# Are Boolean functions Turing complete

A Boolean function is a function $f:\{0,1\}^n\rightarrow\{0,1\}$.

The boolean basis $(\vee,\wedge)$ is known to be Turing complete as it allows any sequence $s\in\{0,1\}$ to be flipped or to be left unchanged. The same can be said of $\mathrm{XOR}$ gates.

In this sense we can start with an initial machine configuration $\textbf{b}=(b_1,\ldots,b_n)$ such that $b_i\in\{0,1\}$ and $\mathrm{XOR}$ it with successive values $\textbf{v}_i$:

$\textbf{b}\oplus\textbf{v}_1\oplus\textbf{v}_2\oplus\textbf{v}_3\ldots$

Each state $\textbf{v}_i$ would represent a permutation of some element in $\textbf{b}$. This process effectively mimics a Turing machine and assumes that there is some generator for the values $\textbf{v}_i$.

So can we say that Boolean functions Turing complete?

• How could this machinery get stuck in an infinite loop? – Guildenstern May 25 '14 at 22:56
• I guess that the thing is that while the Boolean circuit formalism is isomorphic to the Turing formalism, it does not tell you how to build or generate such a program... You kind of need to just "know" the values $\textbf{v}_i$... – user13675 May 25 '14 at 23:37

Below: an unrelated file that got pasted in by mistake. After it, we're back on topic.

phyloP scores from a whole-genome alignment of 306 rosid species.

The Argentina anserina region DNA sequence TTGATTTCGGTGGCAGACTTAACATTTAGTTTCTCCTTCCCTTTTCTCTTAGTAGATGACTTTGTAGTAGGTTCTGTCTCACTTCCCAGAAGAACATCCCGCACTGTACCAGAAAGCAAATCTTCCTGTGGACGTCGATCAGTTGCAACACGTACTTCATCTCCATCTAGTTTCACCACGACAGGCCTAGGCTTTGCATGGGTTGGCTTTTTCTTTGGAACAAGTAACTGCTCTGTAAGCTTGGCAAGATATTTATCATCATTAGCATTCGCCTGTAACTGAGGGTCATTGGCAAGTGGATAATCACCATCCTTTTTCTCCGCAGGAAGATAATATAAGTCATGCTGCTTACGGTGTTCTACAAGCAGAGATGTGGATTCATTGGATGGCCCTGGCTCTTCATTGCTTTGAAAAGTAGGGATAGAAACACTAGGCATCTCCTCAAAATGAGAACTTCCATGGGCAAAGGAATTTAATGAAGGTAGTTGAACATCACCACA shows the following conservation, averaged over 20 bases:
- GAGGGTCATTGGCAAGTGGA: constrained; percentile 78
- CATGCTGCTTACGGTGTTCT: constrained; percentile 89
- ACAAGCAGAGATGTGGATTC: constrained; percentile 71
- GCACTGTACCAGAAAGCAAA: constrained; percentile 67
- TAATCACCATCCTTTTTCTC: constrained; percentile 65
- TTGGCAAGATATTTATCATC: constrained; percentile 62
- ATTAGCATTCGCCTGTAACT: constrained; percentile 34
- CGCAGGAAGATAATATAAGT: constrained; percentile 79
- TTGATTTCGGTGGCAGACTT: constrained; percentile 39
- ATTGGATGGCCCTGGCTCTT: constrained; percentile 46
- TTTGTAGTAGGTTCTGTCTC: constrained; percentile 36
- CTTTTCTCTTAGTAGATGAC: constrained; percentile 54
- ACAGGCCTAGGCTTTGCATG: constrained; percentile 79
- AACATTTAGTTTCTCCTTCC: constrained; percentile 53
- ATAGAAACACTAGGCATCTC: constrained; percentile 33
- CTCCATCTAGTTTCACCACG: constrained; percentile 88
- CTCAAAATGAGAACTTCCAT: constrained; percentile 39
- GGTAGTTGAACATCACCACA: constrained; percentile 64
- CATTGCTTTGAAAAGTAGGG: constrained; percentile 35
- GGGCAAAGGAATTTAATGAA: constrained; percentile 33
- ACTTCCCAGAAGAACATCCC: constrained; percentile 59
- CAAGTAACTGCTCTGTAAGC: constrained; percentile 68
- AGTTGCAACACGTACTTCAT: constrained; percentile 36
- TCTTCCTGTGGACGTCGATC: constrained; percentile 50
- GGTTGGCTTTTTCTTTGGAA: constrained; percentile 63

The relevant notion of completeness here is a complete basis of connectives. A set of connectives ($k$-ary functions on Boolean values for arbitrary $k$) is complete if every Boolean function on $x_1,\ldots,x_n$ (for arbitrary $n \geq 1$) can be represented using the connectives. The following sets are complete: the de Morgan basis $\{\lnot,\lor,\land\}$ and the basis $\{\lnot,\Rightarrow\}$. In contrast, $\{\lnot,\oplus\}$ is not complete: it can only express linear functions.
namely, circuit families. a family of circuits can compute infinite languages. each input of size $n$ has an associated circuit/function $C_n$ built via some method, not necessarily built via a TM! the circuit-languages computable by decidable TMs are known as uniform circuits and circuits not constructable within this class are known as nonuniform.